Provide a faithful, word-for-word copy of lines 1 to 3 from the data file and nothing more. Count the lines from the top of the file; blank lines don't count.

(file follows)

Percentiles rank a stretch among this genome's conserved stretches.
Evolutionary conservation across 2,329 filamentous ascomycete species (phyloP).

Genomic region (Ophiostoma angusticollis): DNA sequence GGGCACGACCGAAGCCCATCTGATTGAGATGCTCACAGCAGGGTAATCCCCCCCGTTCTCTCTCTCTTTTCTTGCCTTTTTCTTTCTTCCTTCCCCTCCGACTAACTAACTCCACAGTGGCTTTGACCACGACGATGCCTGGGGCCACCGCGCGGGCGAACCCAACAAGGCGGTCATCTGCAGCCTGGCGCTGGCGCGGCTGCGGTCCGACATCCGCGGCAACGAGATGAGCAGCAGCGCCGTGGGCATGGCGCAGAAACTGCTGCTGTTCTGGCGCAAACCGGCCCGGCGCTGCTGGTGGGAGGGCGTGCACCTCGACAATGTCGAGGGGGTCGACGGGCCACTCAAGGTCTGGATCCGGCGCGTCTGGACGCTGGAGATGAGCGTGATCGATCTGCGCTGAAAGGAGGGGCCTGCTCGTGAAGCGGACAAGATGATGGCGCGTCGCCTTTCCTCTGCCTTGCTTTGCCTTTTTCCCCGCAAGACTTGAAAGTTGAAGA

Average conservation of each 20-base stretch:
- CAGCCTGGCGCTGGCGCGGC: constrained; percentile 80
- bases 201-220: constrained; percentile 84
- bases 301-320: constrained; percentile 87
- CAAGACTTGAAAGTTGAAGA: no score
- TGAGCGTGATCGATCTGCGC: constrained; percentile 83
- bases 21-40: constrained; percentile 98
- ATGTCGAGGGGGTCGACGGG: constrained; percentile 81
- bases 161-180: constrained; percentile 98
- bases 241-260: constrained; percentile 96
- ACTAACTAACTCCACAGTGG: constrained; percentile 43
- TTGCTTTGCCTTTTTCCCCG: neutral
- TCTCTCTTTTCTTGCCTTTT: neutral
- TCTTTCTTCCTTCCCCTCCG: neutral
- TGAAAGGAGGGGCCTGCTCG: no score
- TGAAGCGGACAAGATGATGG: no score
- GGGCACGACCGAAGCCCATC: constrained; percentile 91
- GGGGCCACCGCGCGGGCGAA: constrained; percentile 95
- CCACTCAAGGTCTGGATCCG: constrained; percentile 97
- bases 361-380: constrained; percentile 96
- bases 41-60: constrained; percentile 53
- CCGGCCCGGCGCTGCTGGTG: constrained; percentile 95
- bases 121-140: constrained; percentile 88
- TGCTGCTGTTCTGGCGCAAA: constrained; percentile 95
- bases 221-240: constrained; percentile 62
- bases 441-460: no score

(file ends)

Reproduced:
Percentiles rank a stretch among this genome's conserved stretches.
Evolutionary conservation across 2,329 filamentous ascomycete species (phyloP).

Genomic region (Ophiostoma angusticollis): DNA sequence GGGCACGACCGAAGCCCATCTGATTGAGATGCTCACAGCAGGGTAATCCCCCCCGTTCTCTCTCTCTTTTCTTGCCTTTTTCTTTCTTCCTTCCCCTCCGACTAACTAACTCCACAGTGGCTTTGACCACGACGATGCCTGGGGCCACCGCGCGGGCGAACCCAACAAGGCGGTCATCTGCAGCCTGGCGCTGGCGCGGCTGCGGTCCGACATCCGCGGCAACGAGATGAGCAGCAGCGCCGTGGGCATGGCGCAGAAACTGCTGCTGTTCTGGCGCAAACCGGCCCGGCGCTGCTGGTGGGAGGGCGTGCACCTCGACAATGTCGAGGGGGTCGACGGGCCACTCAAGGTCTGGATCCGGCGCGTCTGGACGCTGGAGATGAGCGTGATCGATCTGCGCTGAAAGGAGGGGCCTGCTCGTGAAGCGGACAAGATGATGGCGCGTCGCCTTTCCTCTGCCTTGCTTTGCCTTTTTCCCCGCAAGACTTGAAAGTTGAAGA